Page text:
Student loans could be considered a form of magnanimous debt anyone can ever plan out, but eventually, they do and turns out it is somewhat a favor that you’re doing to your future self. About 44 million Americans have trillions in student loan debt, and that amounts to a very high amount that could impact financial institutions- the math could be done.

However, when it comes to the upside of student loans, it turns out that paying for your hefty college fees isn’t the only thing these student loans are capable of doing. There is more to it, these student loans account to your credit score. This means that long before you would have started to work as a professional, you have been having a credit history all the time. This credit history is accumulated through your payment schedule for your student loans.

Hence, the student loans do affect credit score.

The student loans help consumers be the qualified candidates for many types of other credits which they may require in their life.

How do Student Loans Affect Credit Score?

After learning that yes, student loans do affect credit score, it is imperative to know about the ‘how’ part of it. Some of the ways your student loan impacts your credit score are:

1.    The History of your Credit

One of the important ways your student loan will impact your credit score is through credit history. This means the amount of time that is invested in the credit story of yours. How long the accounts have been functional and their performance. Although this contributes to a good 15% of the credit score on average, it is possible that at an early stage you might not possess a credit history at all. This problem can be solved by asking your parents to authorize you as an authorized user. It will help you reap benefits from their credit history. However, the smart approach is to set the groundwork independently. And by taking a student loan, you are doing just that.

2.    The Diversity of Your Credit

Also known as your credit mix, the diverse portfolio of your credit happens to play a vital role in how the student loans will impact your credit score in the future. As mentioned above, lengthy credit history plays a significant role in setting up a precedent for future credit score and a sound credit report, diverse credit history does a similar job. If you are planning to take out mortgage loans, car loans or any other type of credit, it all counts to the credit buildup and subsequently adds to your credit score. Along with student loans, these various types of loans give an impression of someone on the way to building up a financial record of their own. And this way the student loans and the student-life loans are able to give you ample chance to start collecting credit scores early on.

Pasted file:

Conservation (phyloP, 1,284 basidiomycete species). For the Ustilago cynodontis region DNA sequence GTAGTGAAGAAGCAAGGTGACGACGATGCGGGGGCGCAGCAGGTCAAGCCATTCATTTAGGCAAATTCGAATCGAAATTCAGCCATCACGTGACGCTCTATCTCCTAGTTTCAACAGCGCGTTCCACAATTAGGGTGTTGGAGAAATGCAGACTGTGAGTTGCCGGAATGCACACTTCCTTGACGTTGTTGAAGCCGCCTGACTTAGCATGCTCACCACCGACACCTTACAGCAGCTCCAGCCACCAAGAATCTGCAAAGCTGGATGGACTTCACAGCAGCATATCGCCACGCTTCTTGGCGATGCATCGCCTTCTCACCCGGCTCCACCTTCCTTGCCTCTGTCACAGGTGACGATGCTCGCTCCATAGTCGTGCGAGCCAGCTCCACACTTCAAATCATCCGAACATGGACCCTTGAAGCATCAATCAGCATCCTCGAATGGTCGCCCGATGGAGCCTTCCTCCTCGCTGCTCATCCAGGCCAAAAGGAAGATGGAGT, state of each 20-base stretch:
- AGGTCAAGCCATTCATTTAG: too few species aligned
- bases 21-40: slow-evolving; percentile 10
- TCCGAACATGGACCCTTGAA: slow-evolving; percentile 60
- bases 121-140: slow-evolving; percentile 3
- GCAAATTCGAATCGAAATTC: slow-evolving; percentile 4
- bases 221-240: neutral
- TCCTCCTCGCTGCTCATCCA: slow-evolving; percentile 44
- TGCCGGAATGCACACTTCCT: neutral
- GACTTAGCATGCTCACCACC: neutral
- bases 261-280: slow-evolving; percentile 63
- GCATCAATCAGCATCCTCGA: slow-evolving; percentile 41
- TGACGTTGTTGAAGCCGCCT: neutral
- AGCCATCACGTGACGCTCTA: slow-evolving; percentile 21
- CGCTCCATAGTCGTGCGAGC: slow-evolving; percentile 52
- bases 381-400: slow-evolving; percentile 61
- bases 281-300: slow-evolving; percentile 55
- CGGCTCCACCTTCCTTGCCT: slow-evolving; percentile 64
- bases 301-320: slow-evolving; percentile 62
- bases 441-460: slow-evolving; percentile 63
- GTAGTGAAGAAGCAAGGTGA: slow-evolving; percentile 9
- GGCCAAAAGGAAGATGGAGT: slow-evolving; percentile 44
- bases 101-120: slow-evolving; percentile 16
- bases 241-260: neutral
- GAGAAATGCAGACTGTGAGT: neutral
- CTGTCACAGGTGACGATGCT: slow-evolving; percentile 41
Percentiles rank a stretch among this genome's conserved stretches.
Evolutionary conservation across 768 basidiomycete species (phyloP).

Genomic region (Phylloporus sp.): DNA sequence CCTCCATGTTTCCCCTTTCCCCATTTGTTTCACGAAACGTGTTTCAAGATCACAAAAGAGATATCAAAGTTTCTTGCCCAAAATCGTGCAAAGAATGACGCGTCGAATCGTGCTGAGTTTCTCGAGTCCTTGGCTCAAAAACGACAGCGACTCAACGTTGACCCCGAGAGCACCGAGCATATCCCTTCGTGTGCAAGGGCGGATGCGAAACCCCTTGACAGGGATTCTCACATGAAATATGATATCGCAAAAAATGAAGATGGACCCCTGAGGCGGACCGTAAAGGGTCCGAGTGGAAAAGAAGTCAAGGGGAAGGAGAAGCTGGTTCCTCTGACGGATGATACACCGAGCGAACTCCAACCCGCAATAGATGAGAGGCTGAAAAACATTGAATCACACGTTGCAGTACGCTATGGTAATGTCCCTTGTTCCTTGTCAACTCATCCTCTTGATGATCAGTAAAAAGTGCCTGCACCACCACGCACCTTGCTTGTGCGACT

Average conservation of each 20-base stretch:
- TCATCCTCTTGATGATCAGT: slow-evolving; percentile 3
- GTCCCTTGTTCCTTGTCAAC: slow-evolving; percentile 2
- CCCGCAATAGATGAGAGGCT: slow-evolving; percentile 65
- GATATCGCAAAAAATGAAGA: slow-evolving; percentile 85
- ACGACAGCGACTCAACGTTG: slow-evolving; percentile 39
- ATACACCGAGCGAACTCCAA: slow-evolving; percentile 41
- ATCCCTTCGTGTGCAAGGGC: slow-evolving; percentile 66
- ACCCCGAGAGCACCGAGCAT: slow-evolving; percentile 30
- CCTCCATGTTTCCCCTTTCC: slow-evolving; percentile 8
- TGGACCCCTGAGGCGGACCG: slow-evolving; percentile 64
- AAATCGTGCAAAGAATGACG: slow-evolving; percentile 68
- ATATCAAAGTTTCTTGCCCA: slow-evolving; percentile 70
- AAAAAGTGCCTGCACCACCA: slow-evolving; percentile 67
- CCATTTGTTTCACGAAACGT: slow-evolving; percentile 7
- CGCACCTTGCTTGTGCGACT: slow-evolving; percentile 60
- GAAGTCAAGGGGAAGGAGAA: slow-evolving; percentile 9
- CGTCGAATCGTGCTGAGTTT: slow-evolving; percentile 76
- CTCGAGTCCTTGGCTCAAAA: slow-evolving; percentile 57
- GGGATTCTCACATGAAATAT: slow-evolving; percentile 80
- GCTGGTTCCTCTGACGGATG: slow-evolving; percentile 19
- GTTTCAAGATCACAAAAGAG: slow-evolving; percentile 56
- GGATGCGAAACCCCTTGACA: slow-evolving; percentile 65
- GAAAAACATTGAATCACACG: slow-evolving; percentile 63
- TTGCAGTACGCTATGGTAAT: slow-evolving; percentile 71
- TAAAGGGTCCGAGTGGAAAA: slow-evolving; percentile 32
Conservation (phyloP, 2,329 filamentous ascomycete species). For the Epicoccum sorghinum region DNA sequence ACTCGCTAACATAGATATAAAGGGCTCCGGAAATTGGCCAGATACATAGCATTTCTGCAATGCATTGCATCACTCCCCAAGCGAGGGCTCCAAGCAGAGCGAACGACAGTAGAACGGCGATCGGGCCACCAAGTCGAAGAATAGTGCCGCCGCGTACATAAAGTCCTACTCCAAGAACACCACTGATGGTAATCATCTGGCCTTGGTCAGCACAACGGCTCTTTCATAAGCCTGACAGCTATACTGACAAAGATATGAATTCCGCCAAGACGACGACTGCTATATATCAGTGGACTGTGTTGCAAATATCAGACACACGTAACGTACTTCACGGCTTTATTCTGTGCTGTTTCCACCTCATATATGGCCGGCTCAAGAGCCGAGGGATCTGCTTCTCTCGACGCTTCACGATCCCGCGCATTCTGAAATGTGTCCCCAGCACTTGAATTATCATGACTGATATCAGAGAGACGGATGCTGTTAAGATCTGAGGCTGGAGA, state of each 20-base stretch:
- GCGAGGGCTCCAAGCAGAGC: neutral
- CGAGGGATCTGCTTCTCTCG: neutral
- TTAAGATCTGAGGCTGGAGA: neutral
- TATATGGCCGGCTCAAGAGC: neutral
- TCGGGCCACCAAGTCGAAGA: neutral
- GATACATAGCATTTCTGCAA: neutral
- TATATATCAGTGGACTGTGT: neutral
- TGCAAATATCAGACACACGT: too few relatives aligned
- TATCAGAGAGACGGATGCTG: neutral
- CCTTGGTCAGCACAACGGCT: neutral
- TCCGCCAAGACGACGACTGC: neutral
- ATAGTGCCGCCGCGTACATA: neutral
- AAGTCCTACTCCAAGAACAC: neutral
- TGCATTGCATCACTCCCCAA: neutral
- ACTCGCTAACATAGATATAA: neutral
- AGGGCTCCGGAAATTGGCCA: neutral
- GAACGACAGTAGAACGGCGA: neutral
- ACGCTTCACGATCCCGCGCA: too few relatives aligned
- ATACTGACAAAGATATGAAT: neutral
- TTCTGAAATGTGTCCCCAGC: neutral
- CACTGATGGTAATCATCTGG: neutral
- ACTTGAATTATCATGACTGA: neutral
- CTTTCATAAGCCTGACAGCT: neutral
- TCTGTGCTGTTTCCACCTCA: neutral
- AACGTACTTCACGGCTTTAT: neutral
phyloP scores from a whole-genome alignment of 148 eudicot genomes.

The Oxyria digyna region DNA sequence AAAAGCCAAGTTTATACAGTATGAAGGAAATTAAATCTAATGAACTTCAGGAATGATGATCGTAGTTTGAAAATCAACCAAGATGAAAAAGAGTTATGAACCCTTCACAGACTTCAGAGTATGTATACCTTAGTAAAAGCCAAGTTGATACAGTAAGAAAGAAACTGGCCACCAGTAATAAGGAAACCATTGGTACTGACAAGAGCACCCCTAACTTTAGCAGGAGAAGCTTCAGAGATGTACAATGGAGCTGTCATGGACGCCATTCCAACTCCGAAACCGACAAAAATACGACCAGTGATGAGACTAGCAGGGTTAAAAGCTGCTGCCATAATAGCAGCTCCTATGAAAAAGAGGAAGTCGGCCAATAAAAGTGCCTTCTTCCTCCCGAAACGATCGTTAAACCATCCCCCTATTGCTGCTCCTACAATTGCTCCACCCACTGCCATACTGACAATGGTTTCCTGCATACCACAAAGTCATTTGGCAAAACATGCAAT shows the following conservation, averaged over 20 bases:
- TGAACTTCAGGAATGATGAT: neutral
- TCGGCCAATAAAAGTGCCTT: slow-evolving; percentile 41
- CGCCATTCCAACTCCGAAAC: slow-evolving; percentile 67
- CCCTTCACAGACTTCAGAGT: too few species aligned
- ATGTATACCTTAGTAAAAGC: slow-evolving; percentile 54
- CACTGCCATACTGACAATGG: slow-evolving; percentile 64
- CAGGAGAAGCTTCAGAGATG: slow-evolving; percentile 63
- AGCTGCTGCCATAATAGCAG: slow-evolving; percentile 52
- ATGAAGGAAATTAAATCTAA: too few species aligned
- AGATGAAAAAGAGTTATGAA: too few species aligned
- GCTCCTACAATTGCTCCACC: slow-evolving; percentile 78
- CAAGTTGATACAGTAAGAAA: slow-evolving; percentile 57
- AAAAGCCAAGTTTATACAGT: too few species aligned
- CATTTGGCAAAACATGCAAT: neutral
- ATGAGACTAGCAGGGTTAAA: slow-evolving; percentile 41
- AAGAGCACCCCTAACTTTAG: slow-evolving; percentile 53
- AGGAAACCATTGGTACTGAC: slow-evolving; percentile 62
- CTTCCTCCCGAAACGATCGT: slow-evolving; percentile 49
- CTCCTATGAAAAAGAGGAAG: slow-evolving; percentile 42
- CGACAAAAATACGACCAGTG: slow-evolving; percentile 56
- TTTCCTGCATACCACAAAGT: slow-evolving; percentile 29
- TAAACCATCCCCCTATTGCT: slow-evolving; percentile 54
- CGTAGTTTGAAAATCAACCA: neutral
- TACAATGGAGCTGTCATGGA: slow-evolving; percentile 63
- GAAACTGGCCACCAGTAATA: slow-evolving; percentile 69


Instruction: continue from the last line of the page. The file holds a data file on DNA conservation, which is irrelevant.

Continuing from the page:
3.    A Sound Payment History

Your student loans positively affect your credit score if you have maintained a sound payment history. This translates to no payment mishaps and no irregularities at all. Good payment history or rather an excellent one sets precedent for any future loan you might plan to acquire. This is because it helps with adding to the credit score in your credit report. This part alone comprises 35% of the overall credit score and that means this is one of the prime factors of how the student loan will affect the credit score.

In case of missed payments, the penalties are on one side, on the other is the damage incurred to your credit score. Just as sound payment history is beneficial to your credit score, a series of missed student loan repayments translates to irresponsible financial behavior and the impact could be severe depending on the reason behind it and the frequency of it. A negative payment record could also result in a downward spiral of your credit history and thus credit score if proper check and balance aren’t maintained.


The question of how long does it take to build credit score is a sensitive, time consuming and somewhat tedious method of credit score collection, however, there are tools available that assist in the financial aspect to help support students and professionals alike. Also, a credit score is not calculated in the same manner by all the tools but more or less the percentage weightage of the major factors remains similar, thus making them all significant parts of student loans.

Starting early with a credit report with the help of student loan is how the positive impact of healthy financial habits take place. And this also means you do not have to rely a lot on anyone else for debt, as lenders have a tangible figure for a strong reference when there is student loan history to help keep up the credit score.